Tuesday 17th: ‘The Rescue’

EPIRB (emergency beacon) activated, para anchor deployed, within 20 minutes we were in touch with Falmouth coast guard asking us to call them. We duly did and requested assistance. It was then over to the professionals to see how quickly someone could reach us so, via the Spanish coast guard, a 45,000 ton bulk carrier turned around to make the 2 hour diversion south to rescue us.

We are utterly indebted to the crew of the carrier, her Captain Norwaldo A. Raynes, and hugely generous crew, and to ‘K Line’ her owner. It was never going to be an easy exercise to rescue 2 people from a 24 foot boat up against a huge tanker. It required skill, but without doubt was the most scary experience of our lives.

Picture this huge vessel, 170 meters long, able to run us over like a fly hitting a windscreen, and yet it had to park next to us, against the wind and get lines attached to our boat before we could climb the 30 feet to safety. The situation was made more difficult by sea swell and, once the lines had been attached, the constant battering of our small boat against the huge vessel was terrifying – capsize and injury constantly in our minds.

Ed, situated at the bow of our boat, grabbed to first line thrown to us which came anywhere near, and under pressure, as quickly as possible, secured it to the boat. A second line followed, which Ed again secured, but it then snapped under huge pressure as our boat dropped off waves and constantly smashed against the larger ship. Finally we managed to get a third line attached, and then focused our attention on trying to climb the ladder to get off.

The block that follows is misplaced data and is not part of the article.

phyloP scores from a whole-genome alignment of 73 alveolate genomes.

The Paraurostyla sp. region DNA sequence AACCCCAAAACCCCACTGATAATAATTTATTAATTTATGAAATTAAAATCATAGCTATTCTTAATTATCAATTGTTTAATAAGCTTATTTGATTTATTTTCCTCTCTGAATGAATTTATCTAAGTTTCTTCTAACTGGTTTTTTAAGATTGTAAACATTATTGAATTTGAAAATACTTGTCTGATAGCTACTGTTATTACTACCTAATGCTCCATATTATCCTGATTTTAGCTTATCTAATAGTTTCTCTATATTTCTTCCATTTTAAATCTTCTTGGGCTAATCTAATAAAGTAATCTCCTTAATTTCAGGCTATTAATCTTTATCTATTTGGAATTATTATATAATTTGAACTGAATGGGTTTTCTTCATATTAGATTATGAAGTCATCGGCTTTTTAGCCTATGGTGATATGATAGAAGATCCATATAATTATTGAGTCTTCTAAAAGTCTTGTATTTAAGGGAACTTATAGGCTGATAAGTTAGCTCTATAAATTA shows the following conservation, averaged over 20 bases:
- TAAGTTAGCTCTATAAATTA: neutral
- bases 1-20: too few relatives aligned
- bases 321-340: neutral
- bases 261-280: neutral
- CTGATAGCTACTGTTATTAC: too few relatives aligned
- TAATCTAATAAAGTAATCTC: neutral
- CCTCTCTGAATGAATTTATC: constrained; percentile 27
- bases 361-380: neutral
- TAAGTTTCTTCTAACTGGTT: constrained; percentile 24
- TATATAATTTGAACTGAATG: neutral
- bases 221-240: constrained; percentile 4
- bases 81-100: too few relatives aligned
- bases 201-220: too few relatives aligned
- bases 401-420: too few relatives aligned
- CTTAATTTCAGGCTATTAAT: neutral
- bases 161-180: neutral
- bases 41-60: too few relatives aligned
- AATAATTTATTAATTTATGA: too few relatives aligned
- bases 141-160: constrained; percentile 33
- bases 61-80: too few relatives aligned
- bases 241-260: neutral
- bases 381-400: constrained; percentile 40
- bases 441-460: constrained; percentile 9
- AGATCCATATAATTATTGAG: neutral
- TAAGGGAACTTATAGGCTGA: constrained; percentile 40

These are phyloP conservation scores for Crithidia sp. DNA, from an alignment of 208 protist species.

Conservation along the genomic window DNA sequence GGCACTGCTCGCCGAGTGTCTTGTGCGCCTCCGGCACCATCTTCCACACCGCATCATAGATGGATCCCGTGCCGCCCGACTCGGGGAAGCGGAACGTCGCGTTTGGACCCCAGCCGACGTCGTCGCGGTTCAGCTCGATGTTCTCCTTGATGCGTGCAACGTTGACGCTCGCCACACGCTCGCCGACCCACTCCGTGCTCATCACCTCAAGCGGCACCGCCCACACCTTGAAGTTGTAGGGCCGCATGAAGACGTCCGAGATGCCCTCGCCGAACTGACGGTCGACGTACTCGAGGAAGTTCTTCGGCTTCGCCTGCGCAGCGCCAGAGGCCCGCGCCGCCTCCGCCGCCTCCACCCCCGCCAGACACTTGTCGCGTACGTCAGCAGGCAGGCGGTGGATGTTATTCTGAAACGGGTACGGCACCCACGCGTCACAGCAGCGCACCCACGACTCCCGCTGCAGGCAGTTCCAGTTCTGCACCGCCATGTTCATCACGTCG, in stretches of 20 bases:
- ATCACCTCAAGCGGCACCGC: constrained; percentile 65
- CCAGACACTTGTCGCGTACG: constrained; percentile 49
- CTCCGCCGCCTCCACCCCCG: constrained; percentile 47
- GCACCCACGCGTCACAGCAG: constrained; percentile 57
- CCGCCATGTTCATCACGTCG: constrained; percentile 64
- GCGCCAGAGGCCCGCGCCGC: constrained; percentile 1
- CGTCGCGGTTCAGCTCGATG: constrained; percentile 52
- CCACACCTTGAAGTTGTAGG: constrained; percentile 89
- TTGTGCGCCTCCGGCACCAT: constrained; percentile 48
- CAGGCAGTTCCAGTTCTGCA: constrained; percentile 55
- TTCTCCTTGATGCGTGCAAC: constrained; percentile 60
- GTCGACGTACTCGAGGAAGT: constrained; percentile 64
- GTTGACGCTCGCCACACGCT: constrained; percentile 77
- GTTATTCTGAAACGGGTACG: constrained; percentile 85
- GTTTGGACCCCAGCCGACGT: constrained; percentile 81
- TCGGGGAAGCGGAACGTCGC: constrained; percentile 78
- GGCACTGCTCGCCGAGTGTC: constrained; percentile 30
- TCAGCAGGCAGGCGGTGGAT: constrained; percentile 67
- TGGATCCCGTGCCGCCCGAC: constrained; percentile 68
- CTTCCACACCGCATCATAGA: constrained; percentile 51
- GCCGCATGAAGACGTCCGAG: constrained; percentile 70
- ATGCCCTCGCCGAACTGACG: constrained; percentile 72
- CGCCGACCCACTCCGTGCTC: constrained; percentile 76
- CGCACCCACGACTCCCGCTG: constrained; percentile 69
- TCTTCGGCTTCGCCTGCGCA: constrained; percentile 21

On a very rocky boat, we needed to time our exit to the ladder as Breakthrough was at the top of a wave, and then could drop away quickly taking us clear of her deck. She would then come back up on the next wave with the danger of perhaps smashing us off the ladder, so climbing quickly was essential.

Ed, in a good position, was the first to grab the ladder and instantly seemed to disappear from sight, with huge relief, but also anxiety for Nick. Could he time the transition successfully as well? After scrambling to the front of the boat to replicate Ed’s position, the ladder was in sight. A couple of minutes later Nick made his first attempt, leaving the boat but getting tangled in one of the lines securing Breakthrough. Quickly he was ripped from the ladder, and fell back into the water, under Breakthrough, but now in shock and getting exhausted. All Nick could hear was Ed’s screams to ‘get back in the boat’, which he was able to grab and drag himself aboard again.
Second attempt, and this time, Nick was on the ladder gripping on for life, but still in danger of being hit by Breakthrough as she rose on the swell. Again, all Nick could hear was Ed shouting ‘just *’ing climb Nick, you gotta keep climbing’. Two minutes later and we were both safe; exhausted, emotional, but safe.

That was all 24 hours ago and since then we have had time to reflect. In the next couple of days we will update you on our experiences and hopefully give you some pictures. We are due to arrive in Gibralter at the weekend, and from there home to the UK. It will be an emotional reunion, and we think difficult to adjust and reflect on what may have been. At least we have some time now to help us do that.

Our thoughts are with our remaining rowers to stay safe. May conditions improve to give you all the best possible chance of getting across.